ISLAMABAD (AP) – An independent Pakistani watchdog criticised the country’s human rights record over the past year in a new report released yesterday, saying the nation has failed to make progress on a myriad of issues, ranging from forced disappearances, to women’s rights and protection of religious minorities.
The damning report card issued by the Human Rights Commission of Pakistan said people continue to disappear in Pakistan, sometimes because they criticise the country’s powerful military or because they advocate better relations with neighbouring India.
The controversial blasphemy law continues to be misused, especially against dissidents, with cases in which mere accusations that someone committed blasphemy lead to deadly mob violence, it said.
While deaths directly linked to acts of terrorism declined in 2017, the report said attacks against the country’s minorities were on the rise.
The 296-page report was dedicated to one of the commission’s founders, Asma Jahangir, whose death in February generated worldwide outpouring of grief and accolades for the 66-year-old activist who was fierce in her commitment to human rights.
“We have lost a human rights giant,” United Nations Secretary General Antonio Guterres said following Jahangir’s death. “She was a tireless advocate for inalienable rights of all people and for equality – whether in her capacity as a Pakistani lawyer in the domestic justice system, as a global civil society activist, or as a Special Rapporteur… Asma will not be forgotten.”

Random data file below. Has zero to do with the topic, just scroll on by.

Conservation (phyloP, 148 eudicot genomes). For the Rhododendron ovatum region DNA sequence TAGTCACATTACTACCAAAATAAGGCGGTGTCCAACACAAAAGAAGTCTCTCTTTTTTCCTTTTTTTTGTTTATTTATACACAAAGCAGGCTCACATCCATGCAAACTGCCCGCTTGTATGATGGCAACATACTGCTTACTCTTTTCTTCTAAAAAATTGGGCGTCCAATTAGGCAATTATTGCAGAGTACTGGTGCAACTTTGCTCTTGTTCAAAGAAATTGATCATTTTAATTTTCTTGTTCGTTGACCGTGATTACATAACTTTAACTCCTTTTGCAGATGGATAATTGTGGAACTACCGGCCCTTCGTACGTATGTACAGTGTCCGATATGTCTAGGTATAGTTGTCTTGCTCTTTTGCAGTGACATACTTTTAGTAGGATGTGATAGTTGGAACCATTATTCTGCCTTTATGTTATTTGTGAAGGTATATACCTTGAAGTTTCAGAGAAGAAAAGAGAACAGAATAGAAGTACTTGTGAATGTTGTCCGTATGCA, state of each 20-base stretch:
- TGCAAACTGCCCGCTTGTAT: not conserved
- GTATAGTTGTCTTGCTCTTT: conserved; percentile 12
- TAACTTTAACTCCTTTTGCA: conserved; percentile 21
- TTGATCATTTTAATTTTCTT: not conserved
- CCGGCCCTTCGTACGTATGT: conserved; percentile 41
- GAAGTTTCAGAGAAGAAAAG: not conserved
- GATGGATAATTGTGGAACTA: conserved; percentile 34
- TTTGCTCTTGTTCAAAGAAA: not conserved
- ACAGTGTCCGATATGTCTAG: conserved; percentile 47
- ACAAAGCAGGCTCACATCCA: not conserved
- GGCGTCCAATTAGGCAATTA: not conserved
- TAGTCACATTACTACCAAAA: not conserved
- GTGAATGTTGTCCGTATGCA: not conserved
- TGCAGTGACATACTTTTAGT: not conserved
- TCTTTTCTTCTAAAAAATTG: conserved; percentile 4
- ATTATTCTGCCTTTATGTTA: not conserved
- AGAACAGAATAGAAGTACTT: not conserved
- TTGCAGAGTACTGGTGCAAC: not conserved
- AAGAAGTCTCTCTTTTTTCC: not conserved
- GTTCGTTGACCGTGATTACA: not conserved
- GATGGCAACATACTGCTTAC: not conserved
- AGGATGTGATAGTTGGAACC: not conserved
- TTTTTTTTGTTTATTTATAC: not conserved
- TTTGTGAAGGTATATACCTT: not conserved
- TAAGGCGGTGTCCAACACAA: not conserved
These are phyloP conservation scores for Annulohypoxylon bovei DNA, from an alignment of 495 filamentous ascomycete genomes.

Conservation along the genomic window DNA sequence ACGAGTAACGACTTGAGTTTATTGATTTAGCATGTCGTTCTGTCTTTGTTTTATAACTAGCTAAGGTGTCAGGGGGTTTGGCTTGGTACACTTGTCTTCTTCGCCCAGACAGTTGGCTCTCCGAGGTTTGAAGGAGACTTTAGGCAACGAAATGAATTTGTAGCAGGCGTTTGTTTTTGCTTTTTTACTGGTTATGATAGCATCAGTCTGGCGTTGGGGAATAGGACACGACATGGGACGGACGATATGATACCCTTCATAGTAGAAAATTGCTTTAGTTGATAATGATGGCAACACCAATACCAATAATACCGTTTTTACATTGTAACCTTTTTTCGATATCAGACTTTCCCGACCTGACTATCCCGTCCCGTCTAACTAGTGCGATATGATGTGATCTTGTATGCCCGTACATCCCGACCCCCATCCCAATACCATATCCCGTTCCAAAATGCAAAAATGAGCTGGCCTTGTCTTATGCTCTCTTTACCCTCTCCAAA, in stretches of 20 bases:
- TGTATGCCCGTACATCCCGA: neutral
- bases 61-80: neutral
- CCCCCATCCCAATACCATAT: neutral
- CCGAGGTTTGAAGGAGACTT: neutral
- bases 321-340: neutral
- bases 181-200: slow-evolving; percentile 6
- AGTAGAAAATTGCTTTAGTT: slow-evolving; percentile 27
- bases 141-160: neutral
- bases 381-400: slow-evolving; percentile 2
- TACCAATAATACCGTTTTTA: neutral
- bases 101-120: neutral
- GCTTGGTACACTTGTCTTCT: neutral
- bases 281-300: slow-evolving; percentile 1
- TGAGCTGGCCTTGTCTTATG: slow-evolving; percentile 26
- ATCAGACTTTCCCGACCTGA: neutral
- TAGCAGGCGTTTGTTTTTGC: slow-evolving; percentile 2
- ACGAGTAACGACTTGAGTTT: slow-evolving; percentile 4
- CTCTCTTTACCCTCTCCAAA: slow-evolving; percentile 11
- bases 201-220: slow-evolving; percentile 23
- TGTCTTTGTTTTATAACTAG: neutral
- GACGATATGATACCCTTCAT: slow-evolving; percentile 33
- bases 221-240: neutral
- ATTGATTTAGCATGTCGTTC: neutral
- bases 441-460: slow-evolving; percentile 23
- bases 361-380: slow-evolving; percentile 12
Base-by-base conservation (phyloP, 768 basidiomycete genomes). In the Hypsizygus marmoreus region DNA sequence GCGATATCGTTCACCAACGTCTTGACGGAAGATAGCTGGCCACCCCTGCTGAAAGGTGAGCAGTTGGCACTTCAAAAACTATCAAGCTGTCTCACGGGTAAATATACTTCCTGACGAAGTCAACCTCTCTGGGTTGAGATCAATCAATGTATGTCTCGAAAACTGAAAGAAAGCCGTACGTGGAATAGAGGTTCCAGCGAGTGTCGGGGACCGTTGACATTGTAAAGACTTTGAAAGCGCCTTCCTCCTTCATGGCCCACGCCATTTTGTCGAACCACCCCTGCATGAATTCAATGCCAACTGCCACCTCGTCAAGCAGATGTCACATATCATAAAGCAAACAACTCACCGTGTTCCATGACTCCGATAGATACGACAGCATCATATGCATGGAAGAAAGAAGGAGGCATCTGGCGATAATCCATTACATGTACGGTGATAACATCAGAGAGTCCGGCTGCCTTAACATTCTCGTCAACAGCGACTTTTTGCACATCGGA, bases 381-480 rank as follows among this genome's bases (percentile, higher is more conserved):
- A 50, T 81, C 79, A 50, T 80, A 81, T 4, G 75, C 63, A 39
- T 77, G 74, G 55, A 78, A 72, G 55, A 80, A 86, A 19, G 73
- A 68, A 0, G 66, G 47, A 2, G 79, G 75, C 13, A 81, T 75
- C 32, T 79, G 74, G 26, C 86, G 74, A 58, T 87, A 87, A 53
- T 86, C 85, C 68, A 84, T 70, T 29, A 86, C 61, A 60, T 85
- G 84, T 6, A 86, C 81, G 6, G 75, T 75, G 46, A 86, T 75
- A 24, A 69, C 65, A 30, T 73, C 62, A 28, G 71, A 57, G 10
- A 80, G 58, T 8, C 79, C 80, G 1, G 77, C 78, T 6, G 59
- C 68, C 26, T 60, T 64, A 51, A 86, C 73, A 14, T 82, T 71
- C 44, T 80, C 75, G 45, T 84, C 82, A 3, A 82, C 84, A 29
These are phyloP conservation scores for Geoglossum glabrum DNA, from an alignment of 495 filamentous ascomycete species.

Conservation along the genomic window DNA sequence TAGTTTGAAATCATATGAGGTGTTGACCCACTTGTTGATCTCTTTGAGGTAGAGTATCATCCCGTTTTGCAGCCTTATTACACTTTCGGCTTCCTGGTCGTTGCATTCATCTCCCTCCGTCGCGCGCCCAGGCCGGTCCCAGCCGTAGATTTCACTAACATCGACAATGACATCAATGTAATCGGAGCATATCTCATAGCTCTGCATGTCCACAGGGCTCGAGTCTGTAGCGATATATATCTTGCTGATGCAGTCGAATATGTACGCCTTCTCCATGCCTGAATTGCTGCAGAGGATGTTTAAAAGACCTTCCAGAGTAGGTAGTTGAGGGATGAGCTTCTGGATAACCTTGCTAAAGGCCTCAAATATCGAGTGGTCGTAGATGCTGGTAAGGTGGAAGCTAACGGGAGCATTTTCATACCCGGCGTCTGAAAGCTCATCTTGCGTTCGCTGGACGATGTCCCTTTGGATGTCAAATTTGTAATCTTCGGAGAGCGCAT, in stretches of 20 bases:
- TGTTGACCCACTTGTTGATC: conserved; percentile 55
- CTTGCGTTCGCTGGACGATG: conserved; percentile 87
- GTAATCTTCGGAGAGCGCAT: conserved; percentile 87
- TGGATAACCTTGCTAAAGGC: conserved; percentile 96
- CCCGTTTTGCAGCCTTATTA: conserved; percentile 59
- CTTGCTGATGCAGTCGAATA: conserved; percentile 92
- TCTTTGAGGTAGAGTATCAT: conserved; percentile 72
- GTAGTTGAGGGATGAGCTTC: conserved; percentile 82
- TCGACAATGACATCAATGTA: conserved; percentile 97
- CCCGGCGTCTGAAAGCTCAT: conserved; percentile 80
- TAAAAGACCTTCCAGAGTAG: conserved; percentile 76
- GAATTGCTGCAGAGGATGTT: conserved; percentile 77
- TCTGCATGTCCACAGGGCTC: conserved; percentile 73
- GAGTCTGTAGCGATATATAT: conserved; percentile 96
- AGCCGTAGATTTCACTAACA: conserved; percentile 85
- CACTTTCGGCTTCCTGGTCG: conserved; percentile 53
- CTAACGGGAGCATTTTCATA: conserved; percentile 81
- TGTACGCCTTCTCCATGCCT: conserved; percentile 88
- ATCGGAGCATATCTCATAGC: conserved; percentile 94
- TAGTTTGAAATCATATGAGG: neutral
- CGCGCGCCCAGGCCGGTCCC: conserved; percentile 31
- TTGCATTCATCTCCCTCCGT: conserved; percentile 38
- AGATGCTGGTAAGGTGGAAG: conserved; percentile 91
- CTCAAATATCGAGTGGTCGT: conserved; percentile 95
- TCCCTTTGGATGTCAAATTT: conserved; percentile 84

Yesterday’s report also took aim at religious bigotry in Pakistan and the government’s refusal to push back against religious zealots, fearing a backlash.
“Freedom of expression and freedom of association is under attack, except for those who carry the religious banner,” commission spokesman IA Rehman said at the release of the report, which accused Pakistani authorities of ignoring “intolerance and extremism”.
Religious conservative organisations continue to resist laws aimed at curbing violence against women, laws giving greater rights to women and removing legal restrictions on social exchanges between sexes, which remain segregated in many parts of Pakistani society, it said. Still, there was legal progress in other areas, it noted, describing as a “landmark development” a new law in the country’s largest province, Punjab, which accepts marriage licences within the Sikh community at the local level, giving the unions protection under the law.
But religious minorities in Pakistan continued to be a target of extremists, it said.
“In a year when freedom of thought, conscience and religion continued to be stifled, incitement to hatred and bigotry increased, and tolerance receded even further,” said the report.
Last year, a government-mandated commission on enforced disappearances received 868 new cases, more than in two previous years, the report said.
The commission located 555 of the disappeared but the remaining 313 are still missing.
“Journalists and bloggers continue to sustain threats, attacks and abductions and blasphemy law serves to coerce people into silence,” the report said.